By Karla Casique

Sexism in social justice movements is often ignored, but for women who actively lead and participate in them, it’s a harsh reality.

“Usually women of color are the ones that are executing things, are working diligently behind the scenes, around the clock to get things done,” said Lauryn Froneberger, a senior broadcast journalism major and current president of the National Association for the Advancement of Colored People (NAACP) at the University of Maryland.  

“While the men are like, ‘oh what’s the update?’… it’s like, wait where were you when we were literally staying up for hours trying to get things done or filling this out?”

On Nov. 12, Tara Houska, a tribal rights attorney who served as the Native American advisor for Bernie Sanders, responded to a tweet of a poster that showed the speakers and performers for a Standing Rock benefit concert.

“Not a single voice from the indigenous women leading the Dakota Access movement represented here,” she said.

This caused some discussion on Twitter, ending with Houska contacting the event’s organizers and adding indigenous women to the poster.

Historically, women have been robbed of their legacies and replaced with other men of their time or painted in a hypersexual light. The most well-known leaders of the Civil Rights Movement in the 1960’s are Martin Luther King Jr. and Malcolm X. Many are not aware of Fannie Lou Hamer, one of the founders of Mississippi Freedom Democratic Party, or Shirley Chisholm, the first woman to run for the Democratic Party’s presidential nomination and the first black candidate up for nomination for the presidency.

The 2016 presidential election showcased the sexism throughout the nation with stereotypical and derogatory comments aimed toward Hillary Clinton, some from Presidential-elect Donald Trump, who was accused of sexual misconduct and rape by more than a dozen women and exposed through a video where he made vulgar comments.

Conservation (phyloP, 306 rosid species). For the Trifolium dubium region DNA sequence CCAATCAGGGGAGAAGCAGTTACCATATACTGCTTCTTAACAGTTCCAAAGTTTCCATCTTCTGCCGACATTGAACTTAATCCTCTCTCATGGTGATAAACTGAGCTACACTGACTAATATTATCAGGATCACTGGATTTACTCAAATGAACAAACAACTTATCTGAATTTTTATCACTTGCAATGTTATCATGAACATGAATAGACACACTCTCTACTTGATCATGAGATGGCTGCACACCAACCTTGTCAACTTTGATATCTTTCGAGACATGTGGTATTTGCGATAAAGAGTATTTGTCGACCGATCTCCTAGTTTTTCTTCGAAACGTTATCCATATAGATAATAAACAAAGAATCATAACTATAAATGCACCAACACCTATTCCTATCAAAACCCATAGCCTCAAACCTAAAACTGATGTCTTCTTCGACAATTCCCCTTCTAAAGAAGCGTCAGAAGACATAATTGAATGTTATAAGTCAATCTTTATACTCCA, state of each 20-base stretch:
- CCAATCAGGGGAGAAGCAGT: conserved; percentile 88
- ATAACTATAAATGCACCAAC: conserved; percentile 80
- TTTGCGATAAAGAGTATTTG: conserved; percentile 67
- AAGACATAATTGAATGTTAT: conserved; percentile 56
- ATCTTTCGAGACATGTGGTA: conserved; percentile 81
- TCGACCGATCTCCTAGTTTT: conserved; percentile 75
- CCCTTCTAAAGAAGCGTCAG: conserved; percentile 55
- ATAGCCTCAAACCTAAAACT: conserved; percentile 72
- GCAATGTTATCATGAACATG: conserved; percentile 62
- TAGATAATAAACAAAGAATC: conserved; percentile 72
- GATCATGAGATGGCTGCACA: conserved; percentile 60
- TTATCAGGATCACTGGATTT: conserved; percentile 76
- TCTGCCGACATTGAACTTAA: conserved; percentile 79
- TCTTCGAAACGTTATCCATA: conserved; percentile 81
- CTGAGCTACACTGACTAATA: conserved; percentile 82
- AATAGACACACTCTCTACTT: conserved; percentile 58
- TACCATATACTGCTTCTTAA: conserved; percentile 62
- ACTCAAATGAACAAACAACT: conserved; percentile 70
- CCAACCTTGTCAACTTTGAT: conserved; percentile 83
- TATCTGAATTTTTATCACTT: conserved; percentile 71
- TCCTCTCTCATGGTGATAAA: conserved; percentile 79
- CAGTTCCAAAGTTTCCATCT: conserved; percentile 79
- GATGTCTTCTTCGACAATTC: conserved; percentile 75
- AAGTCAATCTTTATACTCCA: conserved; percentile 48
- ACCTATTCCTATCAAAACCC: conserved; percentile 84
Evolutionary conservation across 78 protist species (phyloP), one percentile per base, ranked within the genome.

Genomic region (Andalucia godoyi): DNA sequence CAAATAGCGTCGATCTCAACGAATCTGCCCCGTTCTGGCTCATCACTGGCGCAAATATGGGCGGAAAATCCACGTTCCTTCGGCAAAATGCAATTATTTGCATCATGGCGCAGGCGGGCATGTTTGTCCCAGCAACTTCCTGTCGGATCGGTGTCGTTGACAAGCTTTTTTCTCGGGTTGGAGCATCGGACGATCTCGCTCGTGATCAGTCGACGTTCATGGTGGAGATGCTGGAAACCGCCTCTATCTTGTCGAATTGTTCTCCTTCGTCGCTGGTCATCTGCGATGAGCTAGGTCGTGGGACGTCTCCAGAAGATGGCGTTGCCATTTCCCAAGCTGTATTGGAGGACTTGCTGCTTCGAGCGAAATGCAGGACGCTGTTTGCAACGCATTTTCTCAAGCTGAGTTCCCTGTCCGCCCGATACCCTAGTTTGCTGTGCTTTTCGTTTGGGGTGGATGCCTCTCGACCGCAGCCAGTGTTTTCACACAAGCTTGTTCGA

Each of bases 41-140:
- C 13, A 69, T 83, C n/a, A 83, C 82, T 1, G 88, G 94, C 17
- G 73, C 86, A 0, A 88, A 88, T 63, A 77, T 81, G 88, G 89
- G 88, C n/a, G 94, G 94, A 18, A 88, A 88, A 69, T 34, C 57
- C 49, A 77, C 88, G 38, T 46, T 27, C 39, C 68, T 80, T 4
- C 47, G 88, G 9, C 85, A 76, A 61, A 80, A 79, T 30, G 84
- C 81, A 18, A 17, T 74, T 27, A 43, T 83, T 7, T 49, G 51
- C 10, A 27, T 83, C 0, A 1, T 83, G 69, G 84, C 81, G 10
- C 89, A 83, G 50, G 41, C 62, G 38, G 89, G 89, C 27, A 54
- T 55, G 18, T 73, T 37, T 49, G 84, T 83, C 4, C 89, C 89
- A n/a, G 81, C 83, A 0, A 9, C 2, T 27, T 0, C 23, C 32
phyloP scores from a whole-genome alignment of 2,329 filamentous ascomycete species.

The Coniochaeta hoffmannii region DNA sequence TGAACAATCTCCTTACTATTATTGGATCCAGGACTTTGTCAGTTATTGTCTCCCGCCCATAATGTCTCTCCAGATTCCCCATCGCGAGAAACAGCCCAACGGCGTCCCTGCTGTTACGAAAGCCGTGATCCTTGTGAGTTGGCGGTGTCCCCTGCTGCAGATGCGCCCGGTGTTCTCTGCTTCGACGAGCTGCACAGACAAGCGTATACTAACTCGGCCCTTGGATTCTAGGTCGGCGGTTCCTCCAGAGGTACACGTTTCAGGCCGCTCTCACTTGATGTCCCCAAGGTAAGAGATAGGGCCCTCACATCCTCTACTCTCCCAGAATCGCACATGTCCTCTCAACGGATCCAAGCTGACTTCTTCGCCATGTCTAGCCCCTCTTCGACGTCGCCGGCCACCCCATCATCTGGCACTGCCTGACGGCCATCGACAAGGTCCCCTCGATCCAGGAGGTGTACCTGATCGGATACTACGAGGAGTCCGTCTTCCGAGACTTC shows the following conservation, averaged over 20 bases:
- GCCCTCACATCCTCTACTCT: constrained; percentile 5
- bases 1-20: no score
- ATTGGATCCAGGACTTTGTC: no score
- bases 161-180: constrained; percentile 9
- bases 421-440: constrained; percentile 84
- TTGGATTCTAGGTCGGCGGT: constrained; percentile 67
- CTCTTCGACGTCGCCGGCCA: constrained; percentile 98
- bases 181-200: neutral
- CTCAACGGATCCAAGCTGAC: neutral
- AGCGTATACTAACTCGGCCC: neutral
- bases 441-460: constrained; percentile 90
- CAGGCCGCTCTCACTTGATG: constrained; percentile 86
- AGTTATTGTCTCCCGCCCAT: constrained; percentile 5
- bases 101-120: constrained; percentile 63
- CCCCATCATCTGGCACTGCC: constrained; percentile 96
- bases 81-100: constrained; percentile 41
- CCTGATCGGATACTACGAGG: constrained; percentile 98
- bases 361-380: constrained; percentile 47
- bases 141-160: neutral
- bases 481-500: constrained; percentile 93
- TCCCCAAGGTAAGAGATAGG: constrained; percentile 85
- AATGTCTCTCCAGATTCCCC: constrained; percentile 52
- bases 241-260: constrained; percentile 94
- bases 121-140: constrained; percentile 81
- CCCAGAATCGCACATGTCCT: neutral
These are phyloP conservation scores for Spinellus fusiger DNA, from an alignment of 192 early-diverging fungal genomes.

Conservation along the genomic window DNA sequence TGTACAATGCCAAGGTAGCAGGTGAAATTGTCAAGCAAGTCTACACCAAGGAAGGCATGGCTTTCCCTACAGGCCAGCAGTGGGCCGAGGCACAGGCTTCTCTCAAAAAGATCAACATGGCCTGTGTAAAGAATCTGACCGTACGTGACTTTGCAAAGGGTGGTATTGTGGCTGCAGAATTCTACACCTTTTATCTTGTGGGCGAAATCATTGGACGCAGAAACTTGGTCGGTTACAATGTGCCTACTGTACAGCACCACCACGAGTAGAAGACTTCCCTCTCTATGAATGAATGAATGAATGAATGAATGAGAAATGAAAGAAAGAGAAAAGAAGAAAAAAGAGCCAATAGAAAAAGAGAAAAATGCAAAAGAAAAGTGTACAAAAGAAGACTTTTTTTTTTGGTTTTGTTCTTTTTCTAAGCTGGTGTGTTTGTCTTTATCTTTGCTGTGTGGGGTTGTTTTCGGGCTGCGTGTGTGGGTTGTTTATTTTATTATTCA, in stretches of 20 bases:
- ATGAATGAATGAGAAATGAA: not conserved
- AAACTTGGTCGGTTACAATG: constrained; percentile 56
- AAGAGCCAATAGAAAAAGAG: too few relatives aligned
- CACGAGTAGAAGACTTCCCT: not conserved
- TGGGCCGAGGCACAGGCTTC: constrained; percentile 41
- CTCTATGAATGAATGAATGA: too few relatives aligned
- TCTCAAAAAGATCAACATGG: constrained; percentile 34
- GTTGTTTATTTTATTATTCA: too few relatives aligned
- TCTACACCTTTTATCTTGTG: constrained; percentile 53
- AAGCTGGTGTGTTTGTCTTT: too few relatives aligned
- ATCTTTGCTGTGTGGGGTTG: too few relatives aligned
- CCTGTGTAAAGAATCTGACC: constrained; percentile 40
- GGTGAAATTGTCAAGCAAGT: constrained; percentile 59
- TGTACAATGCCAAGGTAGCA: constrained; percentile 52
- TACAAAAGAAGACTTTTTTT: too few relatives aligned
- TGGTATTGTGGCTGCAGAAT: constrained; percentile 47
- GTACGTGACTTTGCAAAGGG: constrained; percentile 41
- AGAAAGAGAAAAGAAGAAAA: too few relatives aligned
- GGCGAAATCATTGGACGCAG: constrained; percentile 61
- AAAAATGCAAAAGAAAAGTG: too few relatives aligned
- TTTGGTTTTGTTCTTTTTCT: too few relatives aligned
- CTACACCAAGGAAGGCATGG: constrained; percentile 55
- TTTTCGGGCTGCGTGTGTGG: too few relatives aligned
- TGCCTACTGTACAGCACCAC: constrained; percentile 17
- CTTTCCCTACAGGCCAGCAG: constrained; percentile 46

Trump accused Clinton of having a lack of stamina and not having the “look” of a president.

The notion of not being taken seriously is one that women leaders have repeatedly mentioned they face.

“When I am talking about my advocacy to other people, I feel like they don’t really value what I am saying or they don’t take me seriously … They see me as if I am just complaining and crying about these issues, but then when a white man says the exact same thing, then they are like ‘woke bae,’” said co-president of the Asian American Student Union (AASU), Elizabeth Kim.

“We are expected to be caring for other people, thinking about the needs of others and things like that,” Kim said.

Women are conditioned to listen first and analyze their ideas before presenting them, while men learn to express their ideas. This mentality cascades to their actions in leadership roles and their involvements in organizing.

“I think men realizing that women of color are literally at the forefront in masses of these movements and for them to learn to respect that because we’ve been and we are the most effective leaders,” said Erica Puentes, a junior African-American studies major.

In order to combat toxic masculinity and change the narrative, some solutions are to talk about the issues at hand and demand the credit that’s well-earned.

Jessy Jimenez, a senior history major, said he has not seen many patriarchal tendencies because the social justice organizations he’s part of are a majority women. However, he acknowledged there is a problem in movements and interactions with women in leadership roles.

“We need to sit down and listen to women with what they have to say and check our own privilege. We are so marginalized that we don’t want to hear about us having privilege but we definitely do have some privilege,”Jimenez said. “We need to do more within our inner circles. We really need to check our counterparts if we want to move as a whole.”

“Oppression in all its forms, whether it’s racism, sexism, transphobia, heterosexism, ableism — it’s duplicated in our social movements whether we like it or not,” said Karina Hagelin, a graduate student studying library and informational science.

“We all need to take our own stance and say yes, I am part of the problem but I am also part of the solution.”

Featured Photo Credit: Jocelyn Nolasco, a sophomore government and politics major at this university, leads a chant during the UMD walkout on Nov. 17. (Joe Duffy/Bloc Photographer)

Karla Casique is a junior journalism major and can be reached at karlacasique@hotmail.com.

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